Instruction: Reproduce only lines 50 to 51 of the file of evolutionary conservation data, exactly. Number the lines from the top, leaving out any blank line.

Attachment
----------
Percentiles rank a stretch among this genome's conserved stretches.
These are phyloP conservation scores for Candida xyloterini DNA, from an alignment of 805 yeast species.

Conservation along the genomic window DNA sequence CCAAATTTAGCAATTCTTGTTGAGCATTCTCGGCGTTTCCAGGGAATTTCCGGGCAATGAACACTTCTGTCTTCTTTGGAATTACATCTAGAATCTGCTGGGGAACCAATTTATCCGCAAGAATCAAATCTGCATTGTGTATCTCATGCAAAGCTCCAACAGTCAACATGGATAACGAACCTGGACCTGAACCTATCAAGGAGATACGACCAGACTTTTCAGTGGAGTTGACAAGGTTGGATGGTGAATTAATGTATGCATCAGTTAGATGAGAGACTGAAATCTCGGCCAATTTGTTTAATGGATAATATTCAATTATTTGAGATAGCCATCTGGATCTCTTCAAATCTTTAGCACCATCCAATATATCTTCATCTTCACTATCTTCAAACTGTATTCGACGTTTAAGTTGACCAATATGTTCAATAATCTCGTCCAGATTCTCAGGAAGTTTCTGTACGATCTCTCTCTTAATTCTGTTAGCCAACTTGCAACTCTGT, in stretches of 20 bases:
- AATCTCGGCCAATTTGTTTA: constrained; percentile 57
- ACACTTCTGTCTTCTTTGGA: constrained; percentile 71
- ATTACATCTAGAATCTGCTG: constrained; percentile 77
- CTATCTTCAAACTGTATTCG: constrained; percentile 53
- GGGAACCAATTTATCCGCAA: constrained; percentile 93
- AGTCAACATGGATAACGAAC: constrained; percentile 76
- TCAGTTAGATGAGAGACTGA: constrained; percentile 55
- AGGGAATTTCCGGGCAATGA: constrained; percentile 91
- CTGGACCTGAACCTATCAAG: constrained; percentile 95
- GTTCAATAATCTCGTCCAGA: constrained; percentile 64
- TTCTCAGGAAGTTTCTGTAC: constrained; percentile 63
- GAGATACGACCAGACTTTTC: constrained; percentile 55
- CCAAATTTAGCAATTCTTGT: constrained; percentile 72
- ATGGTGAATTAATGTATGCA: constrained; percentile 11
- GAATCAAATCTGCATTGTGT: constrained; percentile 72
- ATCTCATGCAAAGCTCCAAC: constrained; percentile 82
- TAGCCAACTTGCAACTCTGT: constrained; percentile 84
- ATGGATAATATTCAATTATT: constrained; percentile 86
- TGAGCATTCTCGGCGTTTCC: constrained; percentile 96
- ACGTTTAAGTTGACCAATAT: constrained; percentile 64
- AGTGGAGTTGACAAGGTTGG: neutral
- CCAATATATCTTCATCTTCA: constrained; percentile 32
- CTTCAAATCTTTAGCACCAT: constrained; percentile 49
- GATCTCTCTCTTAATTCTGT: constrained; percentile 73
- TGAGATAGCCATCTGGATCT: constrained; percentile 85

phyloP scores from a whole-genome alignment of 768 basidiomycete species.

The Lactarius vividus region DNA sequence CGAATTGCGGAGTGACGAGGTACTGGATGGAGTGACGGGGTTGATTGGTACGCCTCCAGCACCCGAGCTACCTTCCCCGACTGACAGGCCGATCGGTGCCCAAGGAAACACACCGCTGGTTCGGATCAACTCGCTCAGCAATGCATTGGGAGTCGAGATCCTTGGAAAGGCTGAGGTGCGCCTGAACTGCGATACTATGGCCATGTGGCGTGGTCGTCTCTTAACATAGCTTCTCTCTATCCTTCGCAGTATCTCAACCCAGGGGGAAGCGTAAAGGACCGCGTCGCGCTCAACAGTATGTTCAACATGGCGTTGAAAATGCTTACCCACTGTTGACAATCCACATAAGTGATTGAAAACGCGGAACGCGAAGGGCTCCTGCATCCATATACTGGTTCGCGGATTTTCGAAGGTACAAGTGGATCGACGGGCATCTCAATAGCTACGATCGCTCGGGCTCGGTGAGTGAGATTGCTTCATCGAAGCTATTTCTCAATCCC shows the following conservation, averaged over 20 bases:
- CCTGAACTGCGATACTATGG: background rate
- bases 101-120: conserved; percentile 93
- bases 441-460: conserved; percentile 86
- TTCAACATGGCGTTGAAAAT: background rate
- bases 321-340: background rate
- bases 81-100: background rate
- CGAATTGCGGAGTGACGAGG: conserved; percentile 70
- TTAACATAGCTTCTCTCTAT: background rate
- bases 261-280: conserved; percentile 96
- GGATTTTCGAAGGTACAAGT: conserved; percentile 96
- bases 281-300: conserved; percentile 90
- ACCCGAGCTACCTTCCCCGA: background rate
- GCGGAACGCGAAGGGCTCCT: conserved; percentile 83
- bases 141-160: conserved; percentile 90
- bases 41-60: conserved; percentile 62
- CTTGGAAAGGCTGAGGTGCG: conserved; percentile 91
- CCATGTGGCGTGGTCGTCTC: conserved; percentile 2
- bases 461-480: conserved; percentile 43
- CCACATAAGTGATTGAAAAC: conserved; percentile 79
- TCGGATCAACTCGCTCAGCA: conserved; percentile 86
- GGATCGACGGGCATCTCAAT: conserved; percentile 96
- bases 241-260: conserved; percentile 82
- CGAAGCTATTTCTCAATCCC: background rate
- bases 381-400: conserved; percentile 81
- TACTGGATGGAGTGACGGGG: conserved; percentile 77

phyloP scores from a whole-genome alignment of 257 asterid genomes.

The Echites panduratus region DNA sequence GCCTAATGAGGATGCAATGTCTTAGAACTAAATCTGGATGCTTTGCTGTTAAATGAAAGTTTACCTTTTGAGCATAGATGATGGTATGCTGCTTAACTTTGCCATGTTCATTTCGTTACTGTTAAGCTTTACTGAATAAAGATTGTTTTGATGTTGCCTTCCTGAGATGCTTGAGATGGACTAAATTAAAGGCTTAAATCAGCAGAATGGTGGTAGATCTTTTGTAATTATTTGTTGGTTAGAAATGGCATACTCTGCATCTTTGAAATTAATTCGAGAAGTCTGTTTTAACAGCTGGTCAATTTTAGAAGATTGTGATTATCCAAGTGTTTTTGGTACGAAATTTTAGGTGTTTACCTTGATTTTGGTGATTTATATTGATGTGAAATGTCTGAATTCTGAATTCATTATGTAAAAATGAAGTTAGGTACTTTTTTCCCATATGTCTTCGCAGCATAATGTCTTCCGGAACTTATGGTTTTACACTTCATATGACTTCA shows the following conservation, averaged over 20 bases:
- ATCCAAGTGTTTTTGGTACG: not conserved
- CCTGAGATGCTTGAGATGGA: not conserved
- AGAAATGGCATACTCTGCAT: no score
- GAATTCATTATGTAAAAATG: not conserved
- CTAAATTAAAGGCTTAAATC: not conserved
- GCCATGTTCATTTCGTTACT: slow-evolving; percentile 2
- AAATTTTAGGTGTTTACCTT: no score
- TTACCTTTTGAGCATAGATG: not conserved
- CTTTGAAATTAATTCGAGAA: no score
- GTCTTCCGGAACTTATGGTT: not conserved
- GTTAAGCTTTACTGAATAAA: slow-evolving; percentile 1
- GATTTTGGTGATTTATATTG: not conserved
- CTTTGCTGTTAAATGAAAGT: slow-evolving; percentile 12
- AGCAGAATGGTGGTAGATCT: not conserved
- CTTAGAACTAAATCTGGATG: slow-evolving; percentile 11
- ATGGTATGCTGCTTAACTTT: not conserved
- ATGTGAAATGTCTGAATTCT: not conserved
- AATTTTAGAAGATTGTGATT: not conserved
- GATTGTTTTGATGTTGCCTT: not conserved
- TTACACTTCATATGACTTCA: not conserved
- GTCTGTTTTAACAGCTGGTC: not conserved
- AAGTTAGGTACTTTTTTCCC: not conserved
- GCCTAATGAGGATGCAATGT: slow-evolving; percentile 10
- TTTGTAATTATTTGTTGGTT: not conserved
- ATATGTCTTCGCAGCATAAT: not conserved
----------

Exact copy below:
- TCGGATCAACTCGCTCAGCA: conserved; percentile 86
- GGATCGACGGGCATCTCAAT: conserved; percentile 96